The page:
Promoting adoption of the medical home model remains a central theme in health reform discussions. The concept is wielded to serve a number of policy aims, from shoring up primary care practice to coordinating care for patients with multiple complex chronic conditions to encouraging more widespread use of health information technology as a vehicle for delivery system transformation.
Whether a single model can successfully serve such disparate goals is still an open question. One place to explore that question is in state Medicaid programs, which serve both children (who most often need preventive and primary care, though a subset also have chronic and/or disabling conditions) and an aged/blind/disabled population often in need of complex and continuous care. State Medicaid programs have experience serving a population that frequently needs social as well as clinical services. They have experience with different types of provider structures and various forms of care management. They have experimented with reimbursement approaches designed to promote participation and quality improvement among providers.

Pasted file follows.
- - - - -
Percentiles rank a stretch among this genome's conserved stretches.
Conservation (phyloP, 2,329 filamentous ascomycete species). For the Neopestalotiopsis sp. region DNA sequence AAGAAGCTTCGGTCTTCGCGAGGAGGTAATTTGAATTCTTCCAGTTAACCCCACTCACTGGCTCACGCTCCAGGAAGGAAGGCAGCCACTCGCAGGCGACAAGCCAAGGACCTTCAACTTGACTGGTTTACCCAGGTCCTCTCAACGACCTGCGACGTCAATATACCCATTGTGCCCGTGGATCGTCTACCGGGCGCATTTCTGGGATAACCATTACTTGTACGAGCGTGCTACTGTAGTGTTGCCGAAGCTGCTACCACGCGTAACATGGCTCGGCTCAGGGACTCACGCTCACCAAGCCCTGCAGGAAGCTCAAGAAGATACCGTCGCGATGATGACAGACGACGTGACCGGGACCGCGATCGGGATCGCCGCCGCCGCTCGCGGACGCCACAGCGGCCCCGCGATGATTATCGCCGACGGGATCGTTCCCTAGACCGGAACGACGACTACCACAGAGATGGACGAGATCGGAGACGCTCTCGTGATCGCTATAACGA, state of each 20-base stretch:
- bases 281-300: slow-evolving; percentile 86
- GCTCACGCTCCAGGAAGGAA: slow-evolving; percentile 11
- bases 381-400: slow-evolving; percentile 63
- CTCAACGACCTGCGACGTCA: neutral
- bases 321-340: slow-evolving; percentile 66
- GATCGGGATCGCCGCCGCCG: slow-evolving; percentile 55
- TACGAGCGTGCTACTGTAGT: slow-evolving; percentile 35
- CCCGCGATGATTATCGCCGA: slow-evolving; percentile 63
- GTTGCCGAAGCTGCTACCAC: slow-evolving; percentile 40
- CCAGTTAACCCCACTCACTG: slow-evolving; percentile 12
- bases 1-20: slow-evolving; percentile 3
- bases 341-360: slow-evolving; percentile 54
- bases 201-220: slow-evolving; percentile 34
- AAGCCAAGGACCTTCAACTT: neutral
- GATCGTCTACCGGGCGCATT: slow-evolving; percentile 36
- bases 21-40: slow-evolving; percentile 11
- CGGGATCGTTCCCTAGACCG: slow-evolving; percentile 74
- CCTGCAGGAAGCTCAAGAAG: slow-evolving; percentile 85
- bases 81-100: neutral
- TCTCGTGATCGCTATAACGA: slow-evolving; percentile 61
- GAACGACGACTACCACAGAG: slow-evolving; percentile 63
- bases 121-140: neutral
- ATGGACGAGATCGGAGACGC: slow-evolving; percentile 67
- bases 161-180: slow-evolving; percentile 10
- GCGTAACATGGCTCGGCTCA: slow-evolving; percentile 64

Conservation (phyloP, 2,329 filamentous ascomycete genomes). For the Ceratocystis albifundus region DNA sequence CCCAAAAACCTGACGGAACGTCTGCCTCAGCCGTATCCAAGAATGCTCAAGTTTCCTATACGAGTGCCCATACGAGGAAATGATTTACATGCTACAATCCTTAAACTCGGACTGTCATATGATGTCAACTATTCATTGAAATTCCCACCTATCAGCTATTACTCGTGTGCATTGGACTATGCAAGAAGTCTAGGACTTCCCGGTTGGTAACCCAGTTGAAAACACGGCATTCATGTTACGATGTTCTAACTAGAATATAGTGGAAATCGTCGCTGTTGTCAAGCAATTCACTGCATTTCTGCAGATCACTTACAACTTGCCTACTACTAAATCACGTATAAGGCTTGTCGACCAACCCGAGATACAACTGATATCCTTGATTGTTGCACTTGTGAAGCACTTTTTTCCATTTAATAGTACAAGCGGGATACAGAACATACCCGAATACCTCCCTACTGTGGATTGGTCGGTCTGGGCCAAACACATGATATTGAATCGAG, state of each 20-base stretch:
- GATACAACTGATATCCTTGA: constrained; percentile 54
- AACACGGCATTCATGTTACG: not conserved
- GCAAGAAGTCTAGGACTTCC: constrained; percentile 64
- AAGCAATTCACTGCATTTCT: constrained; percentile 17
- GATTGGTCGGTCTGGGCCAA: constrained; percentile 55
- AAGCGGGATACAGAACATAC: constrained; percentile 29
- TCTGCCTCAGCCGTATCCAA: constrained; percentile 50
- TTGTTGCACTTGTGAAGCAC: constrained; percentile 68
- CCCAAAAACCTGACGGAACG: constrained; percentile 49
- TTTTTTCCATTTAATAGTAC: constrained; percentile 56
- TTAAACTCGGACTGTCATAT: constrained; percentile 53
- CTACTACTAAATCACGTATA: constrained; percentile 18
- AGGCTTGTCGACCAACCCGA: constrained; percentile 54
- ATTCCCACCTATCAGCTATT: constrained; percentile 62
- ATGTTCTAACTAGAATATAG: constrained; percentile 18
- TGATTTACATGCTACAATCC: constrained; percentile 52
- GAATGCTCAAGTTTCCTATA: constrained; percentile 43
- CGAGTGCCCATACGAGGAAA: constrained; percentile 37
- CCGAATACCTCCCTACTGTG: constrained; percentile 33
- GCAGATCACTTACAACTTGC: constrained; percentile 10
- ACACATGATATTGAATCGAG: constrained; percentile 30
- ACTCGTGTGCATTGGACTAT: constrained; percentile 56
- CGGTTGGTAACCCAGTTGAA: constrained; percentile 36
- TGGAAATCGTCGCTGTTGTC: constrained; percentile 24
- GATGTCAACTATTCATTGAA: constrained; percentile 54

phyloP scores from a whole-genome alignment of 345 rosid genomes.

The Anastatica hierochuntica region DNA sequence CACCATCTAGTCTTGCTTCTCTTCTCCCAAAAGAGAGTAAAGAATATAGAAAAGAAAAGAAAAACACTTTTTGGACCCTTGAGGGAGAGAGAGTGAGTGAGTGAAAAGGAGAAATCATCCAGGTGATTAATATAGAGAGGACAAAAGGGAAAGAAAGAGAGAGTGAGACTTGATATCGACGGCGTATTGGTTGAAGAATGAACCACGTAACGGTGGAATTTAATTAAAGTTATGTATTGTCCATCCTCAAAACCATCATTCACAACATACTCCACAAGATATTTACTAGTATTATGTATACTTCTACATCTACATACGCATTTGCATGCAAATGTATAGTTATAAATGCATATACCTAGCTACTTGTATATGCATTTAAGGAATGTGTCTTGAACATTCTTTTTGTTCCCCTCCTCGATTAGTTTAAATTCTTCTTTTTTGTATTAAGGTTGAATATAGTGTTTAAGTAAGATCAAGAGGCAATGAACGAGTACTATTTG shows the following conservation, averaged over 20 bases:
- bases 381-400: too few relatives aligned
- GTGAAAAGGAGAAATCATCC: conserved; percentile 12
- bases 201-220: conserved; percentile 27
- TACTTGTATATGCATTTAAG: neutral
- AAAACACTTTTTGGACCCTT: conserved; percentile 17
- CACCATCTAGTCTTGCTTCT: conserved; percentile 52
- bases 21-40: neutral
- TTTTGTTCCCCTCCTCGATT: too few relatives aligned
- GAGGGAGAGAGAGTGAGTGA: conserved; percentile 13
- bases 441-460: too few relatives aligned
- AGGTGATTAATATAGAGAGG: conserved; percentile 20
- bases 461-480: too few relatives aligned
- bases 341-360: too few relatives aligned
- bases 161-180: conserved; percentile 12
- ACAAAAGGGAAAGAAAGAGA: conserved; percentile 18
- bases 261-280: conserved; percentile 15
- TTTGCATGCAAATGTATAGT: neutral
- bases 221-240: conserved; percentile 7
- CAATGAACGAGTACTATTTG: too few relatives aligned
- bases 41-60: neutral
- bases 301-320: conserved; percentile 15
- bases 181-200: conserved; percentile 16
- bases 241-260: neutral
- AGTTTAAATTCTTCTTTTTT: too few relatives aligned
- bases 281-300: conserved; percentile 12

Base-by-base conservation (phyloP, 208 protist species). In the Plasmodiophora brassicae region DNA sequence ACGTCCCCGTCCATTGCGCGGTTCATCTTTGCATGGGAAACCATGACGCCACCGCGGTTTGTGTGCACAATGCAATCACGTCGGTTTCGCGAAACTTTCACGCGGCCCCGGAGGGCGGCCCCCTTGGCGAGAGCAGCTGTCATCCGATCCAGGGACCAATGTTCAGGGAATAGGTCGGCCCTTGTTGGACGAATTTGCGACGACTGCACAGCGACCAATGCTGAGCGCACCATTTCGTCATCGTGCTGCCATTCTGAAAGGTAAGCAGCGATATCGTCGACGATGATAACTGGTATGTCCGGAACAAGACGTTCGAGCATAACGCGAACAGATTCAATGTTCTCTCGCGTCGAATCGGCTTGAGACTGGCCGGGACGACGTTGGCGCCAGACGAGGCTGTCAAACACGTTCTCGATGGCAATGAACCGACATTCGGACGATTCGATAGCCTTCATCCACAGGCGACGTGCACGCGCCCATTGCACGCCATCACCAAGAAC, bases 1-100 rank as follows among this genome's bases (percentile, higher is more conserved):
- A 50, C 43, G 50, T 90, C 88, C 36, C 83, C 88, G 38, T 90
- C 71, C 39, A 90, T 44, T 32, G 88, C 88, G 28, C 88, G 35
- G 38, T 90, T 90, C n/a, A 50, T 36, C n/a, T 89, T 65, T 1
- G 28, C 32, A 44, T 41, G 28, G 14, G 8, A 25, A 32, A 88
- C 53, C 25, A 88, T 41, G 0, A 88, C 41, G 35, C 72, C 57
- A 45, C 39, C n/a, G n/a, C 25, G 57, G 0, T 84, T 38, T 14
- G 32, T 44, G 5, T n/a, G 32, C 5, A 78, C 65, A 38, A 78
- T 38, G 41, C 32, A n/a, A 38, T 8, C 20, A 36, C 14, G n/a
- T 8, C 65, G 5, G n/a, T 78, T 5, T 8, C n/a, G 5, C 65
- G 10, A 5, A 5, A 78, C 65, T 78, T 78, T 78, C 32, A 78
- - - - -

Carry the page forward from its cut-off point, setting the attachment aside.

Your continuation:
This Forum session, the third in a series examining PCMH programs, brought together representatives from four states who are engaged in implementing such programs, who talked about their efforts to transform the way care is delivered as they gradually bring in more complex populations and test new ways to influence provider behavior.
Mary Takach, Policy Specialist, National Academy for State Health Policy; Joan Henneberry, Executive Director, Department of Health Care Policy and Financing; Christopher G. Atchison, Associate Dean, College of Public Health, University of Iowa; Anthony Rodgers, Director, Arizona Health Care Cost Containment System; Jeffrey Schiff, MD, Medical Director, Minnesota Health Care Programs